Thank you for sharing and for your inner strength. Together we can all make this a better world.
Your essay was forwarded to me by a friend and I'm so glad she did. I was born in NY, but my parents were recent immigrants from South America and as we traveled the US had more than a few occasions when random people who yell at us to go back to where we came from. They were such infuriating and depressive experiences to get that from total strangers when all we were doing is existing in their space (filling our gas tank, stopping at rest stops, buying items in some random store). So sad to see that in many ways - not much has changed. And perhaps sadder is that although I was born here - I still feel like I don't truly belong. Like I'm stuck between my parent's homeland and this one. On top of that I married a 1st generation immigrant from my parent's home country and had to re-live the hardship of his "assimilation" into this country as well. We have now divorced and my second husband is also 1st generation from the Phillipines. I guess more than a sense of "American" identity, the immigrant experience resonates more closely for me than any other (although I was born here). Thank you for writing your deeply personal essay and sharing it with us.
Thank you, Mr. Lee. Your essay has me in tears. If possible, I would appreciate your forwarding my gratitude to your father. His rage reminds me of my own father, who escaped from Hitler's Europe in the early 1940's. What is stunning to me is that I began studying Zen Buddhism in 1975, with a Korean teacher, Dae Soen Sa Nim Seung Sahn... an amazing human being. In the years I spent living at The Providence Zen Center, and many more years being a student often in the midst of Korean pracitioners, I never once heard any mention of racism. And even though I was brought up in a home where the teaching of the evils of racism were ever-present, I never seriously considered racism against Asian Americans. What little I knew was mind-awareness; it had not seeped into my bones, or broken my heart. Your powerful, beautifully expressed piece of writing, is important. I will be forwarding it to my friends.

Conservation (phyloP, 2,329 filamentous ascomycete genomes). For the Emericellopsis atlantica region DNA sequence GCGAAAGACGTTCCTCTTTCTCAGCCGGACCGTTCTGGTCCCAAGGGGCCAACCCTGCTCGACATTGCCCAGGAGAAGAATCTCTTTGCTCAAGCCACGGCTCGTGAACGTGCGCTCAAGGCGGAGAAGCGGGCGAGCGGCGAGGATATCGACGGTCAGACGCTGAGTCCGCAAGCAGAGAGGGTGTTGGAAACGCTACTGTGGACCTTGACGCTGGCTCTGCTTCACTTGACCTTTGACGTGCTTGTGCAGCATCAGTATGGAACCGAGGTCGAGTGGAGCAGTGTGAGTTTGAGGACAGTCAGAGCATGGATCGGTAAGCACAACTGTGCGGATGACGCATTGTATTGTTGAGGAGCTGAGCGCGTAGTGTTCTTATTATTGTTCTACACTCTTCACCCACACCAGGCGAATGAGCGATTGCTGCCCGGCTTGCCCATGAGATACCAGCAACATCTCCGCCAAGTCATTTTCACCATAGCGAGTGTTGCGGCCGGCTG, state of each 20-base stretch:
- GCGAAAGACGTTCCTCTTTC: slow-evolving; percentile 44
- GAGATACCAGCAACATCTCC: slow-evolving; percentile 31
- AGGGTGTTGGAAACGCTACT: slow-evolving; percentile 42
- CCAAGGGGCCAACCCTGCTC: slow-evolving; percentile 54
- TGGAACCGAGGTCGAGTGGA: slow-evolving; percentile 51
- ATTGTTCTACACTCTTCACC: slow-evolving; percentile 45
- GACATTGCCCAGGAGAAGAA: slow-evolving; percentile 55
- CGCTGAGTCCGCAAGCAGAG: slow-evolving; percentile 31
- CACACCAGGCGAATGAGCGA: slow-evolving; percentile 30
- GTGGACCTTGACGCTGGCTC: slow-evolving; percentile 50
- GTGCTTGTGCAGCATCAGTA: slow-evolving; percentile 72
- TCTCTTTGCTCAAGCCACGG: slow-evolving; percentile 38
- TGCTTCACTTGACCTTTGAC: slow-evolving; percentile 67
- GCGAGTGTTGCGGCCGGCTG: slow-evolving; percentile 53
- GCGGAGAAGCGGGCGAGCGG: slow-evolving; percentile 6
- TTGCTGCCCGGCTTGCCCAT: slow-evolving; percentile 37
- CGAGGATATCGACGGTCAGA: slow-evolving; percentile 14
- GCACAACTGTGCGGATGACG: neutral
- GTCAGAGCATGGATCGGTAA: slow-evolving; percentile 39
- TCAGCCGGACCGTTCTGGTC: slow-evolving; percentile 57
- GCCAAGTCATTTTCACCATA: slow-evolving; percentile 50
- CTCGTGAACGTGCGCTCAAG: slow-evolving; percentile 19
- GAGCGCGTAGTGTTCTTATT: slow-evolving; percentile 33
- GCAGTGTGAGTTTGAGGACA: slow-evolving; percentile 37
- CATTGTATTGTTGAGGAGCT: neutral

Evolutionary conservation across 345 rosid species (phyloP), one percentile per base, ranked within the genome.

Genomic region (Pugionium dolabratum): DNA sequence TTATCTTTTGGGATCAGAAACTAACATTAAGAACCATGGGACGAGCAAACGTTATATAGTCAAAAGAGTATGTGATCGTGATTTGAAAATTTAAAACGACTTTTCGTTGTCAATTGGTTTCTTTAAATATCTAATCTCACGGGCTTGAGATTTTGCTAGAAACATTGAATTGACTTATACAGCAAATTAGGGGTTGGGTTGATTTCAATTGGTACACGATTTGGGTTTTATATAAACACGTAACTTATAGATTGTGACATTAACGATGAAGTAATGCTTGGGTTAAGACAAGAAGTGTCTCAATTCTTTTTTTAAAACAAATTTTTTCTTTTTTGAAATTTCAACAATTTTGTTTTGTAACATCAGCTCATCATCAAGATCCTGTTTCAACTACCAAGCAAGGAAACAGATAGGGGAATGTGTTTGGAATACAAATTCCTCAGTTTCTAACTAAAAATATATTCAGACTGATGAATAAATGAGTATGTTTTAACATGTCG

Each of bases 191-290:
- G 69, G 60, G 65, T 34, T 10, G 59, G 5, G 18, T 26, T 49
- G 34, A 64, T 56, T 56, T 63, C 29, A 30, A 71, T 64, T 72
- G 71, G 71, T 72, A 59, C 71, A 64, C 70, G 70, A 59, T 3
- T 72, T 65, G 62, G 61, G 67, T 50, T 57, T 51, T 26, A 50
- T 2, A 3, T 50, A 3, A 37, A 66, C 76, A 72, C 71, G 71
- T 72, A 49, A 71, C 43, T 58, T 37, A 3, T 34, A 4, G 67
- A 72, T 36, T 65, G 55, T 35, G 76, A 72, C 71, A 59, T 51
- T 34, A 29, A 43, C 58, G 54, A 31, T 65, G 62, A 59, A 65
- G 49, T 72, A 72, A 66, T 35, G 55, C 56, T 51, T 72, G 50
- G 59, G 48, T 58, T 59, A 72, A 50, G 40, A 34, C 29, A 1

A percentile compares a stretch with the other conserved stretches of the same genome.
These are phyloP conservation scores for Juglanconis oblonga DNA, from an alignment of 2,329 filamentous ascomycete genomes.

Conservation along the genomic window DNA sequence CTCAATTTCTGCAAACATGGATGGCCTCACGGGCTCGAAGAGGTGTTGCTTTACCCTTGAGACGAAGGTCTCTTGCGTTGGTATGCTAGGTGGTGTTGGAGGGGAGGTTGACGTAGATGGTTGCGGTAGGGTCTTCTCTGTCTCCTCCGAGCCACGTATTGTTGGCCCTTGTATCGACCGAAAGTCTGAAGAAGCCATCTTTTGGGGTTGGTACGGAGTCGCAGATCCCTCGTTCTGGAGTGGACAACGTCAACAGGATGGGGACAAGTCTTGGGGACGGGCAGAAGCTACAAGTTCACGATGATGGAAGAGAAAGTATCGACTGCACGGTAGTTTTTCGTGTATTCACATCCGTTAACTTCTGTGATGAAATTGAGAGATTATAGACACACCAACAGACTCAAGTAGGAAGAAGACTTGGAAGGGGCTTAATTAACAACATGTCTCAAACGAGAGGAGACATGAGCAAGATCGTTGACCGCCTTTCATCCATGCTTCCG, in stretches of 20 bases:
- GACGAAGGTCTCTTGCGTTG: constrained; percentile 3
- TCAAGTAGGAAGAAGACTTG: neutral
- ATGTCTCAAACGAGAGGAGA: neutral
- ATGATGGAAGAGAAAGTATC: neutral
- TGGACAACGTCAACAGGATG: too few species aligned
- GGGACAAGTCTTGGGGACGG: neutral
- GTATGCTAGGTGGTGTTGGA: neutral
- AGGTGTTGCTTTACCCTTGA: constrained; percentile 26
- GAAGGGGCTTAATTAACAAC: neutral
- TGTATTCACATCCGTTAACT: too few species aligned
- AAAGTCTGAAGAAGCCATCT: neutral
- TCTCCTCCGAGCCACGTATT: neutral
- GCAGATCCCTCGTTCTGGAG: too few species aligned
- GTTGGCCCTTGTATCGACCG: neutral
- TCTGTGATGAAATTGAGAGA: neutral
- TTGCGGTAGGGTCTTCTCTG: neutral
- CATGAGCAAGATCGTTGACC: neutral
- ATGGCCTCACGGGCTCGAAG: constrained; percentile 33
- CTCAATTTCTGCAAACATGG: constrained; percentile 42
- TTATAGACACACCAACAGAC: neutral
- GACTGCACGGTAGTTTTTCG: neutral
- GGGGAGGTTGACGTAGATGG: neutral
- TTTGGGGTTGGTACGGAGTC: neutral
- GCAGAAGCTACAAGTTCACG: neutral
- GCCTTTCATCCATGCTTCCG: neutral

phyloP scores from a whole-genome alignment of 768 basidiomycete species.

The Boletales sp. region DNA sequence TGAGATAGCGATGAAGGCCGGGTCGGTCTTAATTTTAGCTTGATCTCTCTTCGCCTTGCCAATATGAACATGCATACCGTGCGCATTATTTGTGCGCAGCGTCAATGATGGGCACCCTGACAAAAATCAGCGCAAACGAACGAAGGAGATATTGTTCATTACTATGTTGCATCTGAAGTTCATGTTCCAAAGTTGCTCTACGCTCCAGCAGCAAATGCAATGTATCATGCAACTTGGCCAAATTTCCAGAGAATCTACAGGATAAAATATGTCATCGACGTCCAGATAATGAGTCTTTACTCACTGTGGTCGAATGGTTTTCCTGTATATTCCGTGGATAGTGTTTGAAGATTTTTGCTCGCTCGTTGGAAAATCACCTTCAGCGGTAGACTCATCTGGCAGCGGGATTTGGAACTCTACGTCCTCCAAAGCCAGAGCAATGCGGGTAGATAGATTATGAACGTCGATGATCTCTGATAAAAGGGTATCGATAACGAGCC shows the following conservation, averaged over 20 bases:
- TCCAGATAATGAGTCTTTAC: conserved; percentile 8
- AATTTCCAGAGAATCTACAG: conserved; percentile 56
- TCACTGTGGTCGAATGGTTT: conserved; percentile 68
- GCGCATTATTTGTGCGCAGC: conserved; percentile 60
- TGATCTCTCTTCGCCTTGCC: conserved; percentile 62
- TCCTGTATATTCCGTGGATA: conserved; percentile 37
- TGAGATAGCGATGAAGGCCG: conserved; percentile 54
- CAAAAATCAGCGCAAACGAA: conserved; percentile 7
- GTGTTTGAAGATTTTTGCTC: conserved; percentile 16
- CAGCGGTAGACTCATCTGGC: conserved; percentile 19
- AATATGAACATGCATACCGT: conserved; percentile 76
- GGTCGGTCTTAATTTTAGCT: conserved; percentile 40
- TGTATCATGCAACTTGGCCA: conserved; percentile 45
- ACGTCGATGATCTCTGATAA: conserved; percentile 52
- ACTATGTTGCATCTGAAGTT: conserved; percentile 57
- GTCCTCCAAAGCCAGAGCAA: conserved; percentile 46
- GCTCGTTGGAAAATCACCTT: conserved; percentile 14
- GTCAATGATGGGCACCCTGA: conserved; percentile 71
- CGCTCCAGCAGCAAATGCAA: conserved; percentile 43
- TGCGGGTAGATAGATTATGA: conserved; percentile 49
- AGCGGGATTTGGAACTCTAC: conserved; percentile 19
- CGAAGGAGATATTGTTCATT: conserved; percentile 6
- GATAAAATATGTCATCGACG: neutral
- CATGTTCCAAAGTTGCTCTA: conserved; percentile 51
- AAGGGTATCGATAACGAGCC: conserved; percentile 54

Thank you for this piece. I have to ask: Who is Asian? As a child of a South Asian man and Black woman, I have not experienced a recognition by persons of East Asian or South Asian descent that I too am Asian. There are complexities of skin color prejudice and classism among Asians which limit opportunities for coalition building. The “silence” is not just about the personal experience, but also about not speaking up when other BIPOC are actively discriminated against, even by Asians. Inasmuch as we are looking outward for recognition of the injustice against Asians, we should not miss the opportunity to introspect about how we Asians view others (e.g., children of mixed race, Muslims) and why we don’t have stronger relationships between the many people who are classified as Asian in America.
Great piece. I still struggle with passivity myself. I'm not optimistic that this moment will be a turning point because the hostility directed towards isn't isolated but a part of the disintegration of American society as a whole. I just subscribed and am looking forward to seeing your take on other aspects of being an Asian American.
Your dad is a badass too. My mom is a third-generation Japanese American and my late dear dad was a Chinese immigrant born in Mexico who arrived in the US in the 1950s. My parents are cut from the same cloth as your father and the Popo with the board.
Thank you for this piece. It helped me to understand my feelings; why my reaction to these recent acts of violence differ from some of my Asian American friends, particularly those who are deeply disappointed by the response/non response of white people.